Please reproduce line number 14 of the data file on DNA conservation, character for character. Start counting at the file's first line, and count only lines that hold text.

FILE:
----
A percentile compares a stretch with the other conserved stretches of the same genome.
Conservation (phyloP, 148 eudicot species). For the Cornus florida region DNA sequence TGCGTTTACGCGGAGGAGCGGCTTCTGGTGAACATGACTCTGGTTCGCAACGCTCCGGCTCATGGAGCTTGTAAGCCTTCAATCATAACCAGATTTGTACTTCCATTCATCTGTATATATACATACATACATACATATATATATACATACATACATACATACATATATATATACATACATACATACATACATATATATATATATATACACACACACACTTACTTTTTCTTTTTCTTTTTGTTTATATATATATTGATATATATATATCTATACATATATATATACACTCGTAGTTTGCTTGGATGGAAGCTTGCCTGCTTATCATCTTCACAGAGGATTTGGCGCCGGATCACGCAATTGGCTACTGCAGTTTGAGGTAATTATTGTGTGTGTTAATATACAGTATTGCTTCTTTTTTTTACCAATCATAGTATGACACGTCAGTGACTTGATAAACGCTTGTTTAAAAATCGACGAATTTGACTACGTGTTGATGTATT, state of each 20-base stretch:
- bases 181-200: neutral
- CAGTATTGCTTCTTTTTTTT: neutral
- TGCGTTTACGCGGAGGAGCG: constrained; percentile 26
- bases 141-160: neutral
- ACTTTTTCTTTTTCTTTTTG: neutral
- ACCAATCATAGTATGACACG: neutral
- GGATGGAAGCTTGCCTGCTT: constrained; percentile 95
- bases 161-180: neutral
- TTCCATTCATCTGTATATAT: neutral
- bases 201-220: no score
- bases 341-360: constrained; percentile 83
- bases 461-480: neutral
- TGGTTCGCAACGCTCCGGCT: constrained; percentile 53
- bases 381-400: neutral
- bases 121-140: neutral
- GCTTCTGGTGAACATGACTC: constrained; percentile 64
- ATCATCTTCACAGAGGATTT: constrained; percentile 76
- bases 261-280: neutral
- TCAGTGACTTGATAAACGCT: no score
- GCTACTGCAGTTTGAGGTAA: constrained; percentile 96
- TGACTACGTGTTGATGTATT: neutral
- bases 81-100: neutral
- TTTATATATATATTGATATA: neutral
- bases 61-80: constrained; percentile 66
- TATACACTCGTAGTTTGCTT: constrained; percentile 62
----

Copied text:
- bases 461-480: neutral